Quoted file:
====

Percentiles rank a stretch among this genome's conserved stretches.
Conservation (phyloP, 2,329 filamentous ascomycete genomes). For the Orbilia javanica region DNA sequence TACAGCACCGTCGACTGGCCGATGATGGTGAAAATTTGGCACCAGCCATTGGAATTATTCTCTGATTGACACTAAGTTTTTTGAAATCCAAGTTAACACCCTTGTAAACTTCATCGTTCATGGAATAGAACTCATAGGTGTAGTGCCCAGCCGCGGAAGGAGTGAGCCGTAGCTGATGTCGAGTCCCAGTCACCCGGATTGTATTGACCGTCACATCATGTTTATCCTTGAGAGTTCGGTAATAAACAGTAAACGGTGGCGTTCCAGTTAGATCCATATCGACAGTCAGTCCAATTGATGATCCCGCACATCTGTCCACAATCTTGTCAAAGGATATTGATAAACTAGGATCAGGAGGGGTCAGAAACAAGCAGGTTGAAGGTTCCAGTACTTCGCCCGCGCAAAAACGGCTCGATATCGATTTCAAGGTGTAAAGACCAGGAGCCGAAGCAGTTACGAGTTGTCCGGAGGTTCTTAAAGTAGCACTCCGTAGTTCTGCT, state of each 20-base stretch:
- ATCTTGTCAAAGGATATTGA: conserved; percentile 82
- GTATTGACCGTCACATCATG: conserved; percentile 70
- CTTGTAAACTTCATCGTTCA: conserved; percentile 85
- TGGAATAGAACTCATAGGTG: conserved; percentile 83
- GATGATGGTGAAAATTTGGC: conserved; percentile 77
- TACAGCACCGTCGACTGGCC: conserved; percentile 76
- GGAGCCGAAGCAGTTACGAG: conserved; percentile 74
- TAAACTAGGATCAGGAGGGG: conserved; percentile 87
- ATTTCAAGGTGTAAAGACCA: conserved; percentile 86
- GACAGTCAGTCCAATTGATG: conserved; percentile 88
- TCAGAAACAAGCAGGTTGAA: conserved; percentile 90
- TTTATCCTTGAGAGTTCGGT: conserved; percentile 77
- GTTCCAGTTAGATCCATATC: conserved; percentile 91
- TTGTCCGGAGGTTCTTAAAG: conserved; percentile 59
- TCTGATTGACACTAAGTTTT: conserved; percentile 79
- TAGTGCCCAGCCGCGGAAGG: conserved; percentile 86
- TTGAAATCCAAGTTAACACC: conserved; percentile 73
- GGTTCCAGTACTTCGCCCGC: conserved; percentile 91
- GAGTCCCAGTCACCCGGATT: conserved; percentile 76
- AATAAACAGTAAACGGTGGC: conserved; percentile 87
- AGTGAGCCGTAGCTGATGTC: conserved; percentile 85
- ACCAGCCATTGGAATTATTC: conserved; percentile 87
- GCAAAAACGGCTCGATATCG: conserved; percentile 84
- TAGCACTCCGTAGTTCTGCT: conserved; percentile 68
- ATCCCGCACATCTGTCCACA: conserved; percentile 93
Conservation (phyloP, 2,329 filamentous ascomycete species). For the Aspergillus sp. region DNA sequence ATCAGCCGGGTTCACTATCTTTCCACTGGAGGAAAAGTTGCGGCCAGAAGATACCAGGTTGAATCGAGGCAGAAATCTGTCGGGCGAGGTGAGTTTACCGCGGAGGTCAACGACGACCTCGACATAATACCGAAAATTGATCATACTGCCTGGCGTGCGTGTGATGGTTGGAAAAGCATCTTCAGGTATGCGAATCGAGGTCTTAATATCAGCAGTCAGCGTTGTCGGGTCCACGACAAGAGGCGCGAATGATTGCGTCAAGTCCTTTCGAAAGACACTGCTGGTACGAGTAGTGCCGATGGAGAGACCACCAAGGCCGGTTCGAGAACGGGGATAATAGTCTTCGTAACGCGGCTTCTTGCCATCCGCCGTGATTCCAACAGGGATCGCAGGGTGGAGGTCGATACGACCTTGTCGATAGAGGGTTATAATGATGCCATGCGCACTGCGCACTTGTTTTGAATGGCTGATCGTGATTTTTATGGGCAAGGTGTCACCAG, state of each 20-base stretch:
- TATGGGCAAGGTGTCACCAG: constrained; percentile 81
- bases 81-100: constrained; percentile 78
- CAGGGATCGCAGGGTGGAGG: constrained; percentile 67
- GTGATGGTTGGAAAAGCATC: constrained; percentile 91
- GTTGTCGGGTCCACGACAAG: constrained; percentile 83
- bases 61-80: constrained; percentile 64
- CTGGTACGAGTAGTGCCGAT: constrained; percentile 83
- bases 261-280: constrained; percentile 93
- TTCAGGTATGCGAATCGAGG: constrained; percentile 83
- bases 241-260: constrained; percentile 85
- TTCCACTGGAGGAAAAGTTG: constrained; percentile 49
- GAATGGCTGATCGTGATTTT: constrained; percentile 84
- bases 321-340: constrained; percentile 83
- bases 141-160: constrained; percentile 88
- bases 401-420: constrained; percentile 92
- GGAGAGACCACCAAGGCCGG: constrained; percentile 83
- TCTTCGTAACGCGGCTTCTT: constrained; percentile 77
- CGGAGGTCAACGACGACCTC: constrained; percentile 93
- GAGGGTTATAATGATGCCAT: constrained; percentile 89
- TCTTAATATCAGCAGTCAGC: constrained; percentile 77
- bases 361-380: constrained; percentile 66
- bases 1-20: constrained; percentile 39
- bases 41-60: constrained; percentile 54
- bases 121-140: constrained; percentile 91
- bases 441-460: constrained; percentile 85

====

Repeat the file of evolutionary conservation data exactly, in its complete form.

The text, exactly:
Percentiles rank a stretch among this genome's conserved stretches.
Conservation (phyloP, 2,329 filamentous ascomycete genomes). For the Orbilia javanica region DNA sequence TACAGCACCGTCGACTGGCCGATGATGGTGAAAATTTGGCACCAGCCATTGGAATTATTCTCTGATTGACACTAAGTTTTTTGAAATCCAAGTTAACACCCTTGTAAACTTCATCGTTCATGGAATAGAACTCATAGGTGTAGTGCCCAGCCGCGGAAGGAGTGAGCCGTAGCTGATGTCGAGTCCCAGTCACCCGGATTGTATTGACCGTCACATCATGTTTATCCTTGAGAGTTCGGTAATAAACAGTAAACGGTGGCGTTCCAGTTAGATCCATATCGACAGTCAGTCCAATTGATGATCCCGCACATCTGTCCACAATCTTGTCAAAGGATATTGATAAACTAGGATCAGGAGGGGTCAGAAACAAGCAGGTTGAAGGTTCCAGTACTTCGCCCGCGCAAAAACGGCTCGATATCGATTTCAAGGTGTAAAGACCAGGAGCCGAAGCAGTTACGAGTTGTCCGGAGGTTCTTAAAGTAGCACTCCGTAGTTCTGCT, state of each 20-base stretch:
- ATCTTGTCAAAGGATATTGA: conserved; percentile 82
- GTATTGACCGTCACATCATG: conserved; percentile 70
- CTTGTAAACTTCATCGTTCA: conserved; percentile 85
- TGGAATAGAACTCATAGGTG: conserved; percentile 83
- GATGATGGTGAAAATTTGGC: conserved; percentile 77
- TACAGCACCGTCGACTGGCC: conserved; percentile 76
- GGAGCCGAAGCAGTTACGAG: conserved; percentile 74
- TAAACTAGGATCAGGAGGGG: conserved; percentile 87
- ATTTCAAGGTGTAAAGACCA: conserved; percentile 86
- GACAGTCAGTCCAATTGATG: conserved; percentile 88
- TCAGAAACAAGCAGGTTGAA: conserved; percentile 90
- TTTATCCTTGAGAGTTCGGT: conserved; percentile 77
- GTTCCAGTTAGATCCATATC: conserved; percentile 91
- TTGTCCGGAGGTTCTTAAAG: conserved; percentile 59
- TCTGATTGACACTAAGTTTT: conserved; percentile 79
- TAGTGCCCAGCCGCGGAAGG: conserved; percentile 86
- TTGAAATCCAAGTTAACACC: conserved; percentile 73
- GGTTCCAGTACTTCGCCCGC: conserved; percentile 91
- GAGTCCCAGTCACCCGGATT: conserved; percentile 76
- AATAAACAGTAAACGGTGGC: conserved; percentile 87
- AGTGAGCCGTAGCTGATGTC: conserved; percentile 85
- ACCAGCCATTGGAATTATTC: conserved; percentile 87
- GCAAAAACGGCTCGATATCG: conserved; percentile 84
- TAGCACTCCGTAGTTCTGCT: conserved; percentile 68
- ATCCCGCACATCTGTCCACA: conserved; percentile 93
Conservation (phyloP, 2,329 filamentous ascomycete species). For the Aspergillus sp. region DNA sequence ATCAGCCGGGTTCACTATCTTTCCACTGGAGGAAAAGTTGCGGCCAGAAGATACCAGGTTGAATCGAGGCAGAAATCTGTCGGGCGAGGTGAGTTTACCGCGGAGGTCAACGACGACCTCGACATAATACCGAAAATTGATCATACTGCCTGGCGTGCGTGTGATGGTTGGAAAAGCATCTTCAGGTATGCGAATCGAGGTCTTAATATCAGCAGTCAGCGTTGTCGGGTCCACGACAAGAGGCGCGAATGATTGCGTCAAGTCCTTTCGAAAGACACTGCTGGTACGAGTAGTGCCGATGGAGAGACCACCAAGGCCGGTTCGAGAACGGGGATAATAGTCTTCGTAACGCGGCTTCTTGCCATCCGCCGTGATTCCAACAGGGATCGCAGGGTGGAGGTCGATACGACCTTGTCGATAGAGGGTTATAATGATGCCATGCGCACTGCGCACTTGTTTTGAATGGCTGATCGTGATTTTTATGGGCAAGGTGTCACCAG, state of each 20-base stretch:
- TATGGGCAAGGTGTCACCAG: constrained; percentile 81
- bases 81-100: constrained; percentile 78
- CAGGGATCGCAGGGTGGAGG: constrained; percentile 67
- GTGATGGTTGGAAAAGCATC: constrained; percentile 91
- GTTGTCGGGTCCACGACAAG: constrained; percentile 83
- bases 61-80: constrained; percentile 64
- CTGGTACGAGTAGTGCCGAT: constrained; percentile 83
- bases 261-280: constrained; percentile 93
- TTCAGGTATGCGAATCGAGG: constrained; percentile 83
- bases 241-260: constrained; percentile 85
- TTCCACTGGAGGAAAAGTTG: constrained; percentile 49
- GAATGGCTGATCGTGATTTT: constrained; percentile 84
- bases 321-340: constrained; percentile 83
- bases 141-160: constrained; percentile 88
- bases 401-420: constrained; percentile 92
- GGAGAGACCACCAAGGCCGG: constrained; percentile 83
- TCTTCGTAACGCGGCTTCTT: constrained; percentile 77
- CGGAGGTCAACGACGACCTC: constrained; percentile 93
- GAGGGTTATAATGATGCCAT: constrained; percentile 89
- TCTTAATATCAGCAGTCAGC: constrained; percentile 77
- bases 361-380: constrained; percentile 66
- bases 1-20: constrained; percentile 39
- bases 41-60: constrained; percentile 54
- bases 121-140: constrained; percentile 91
- bases 441-460: constrained; percentile 85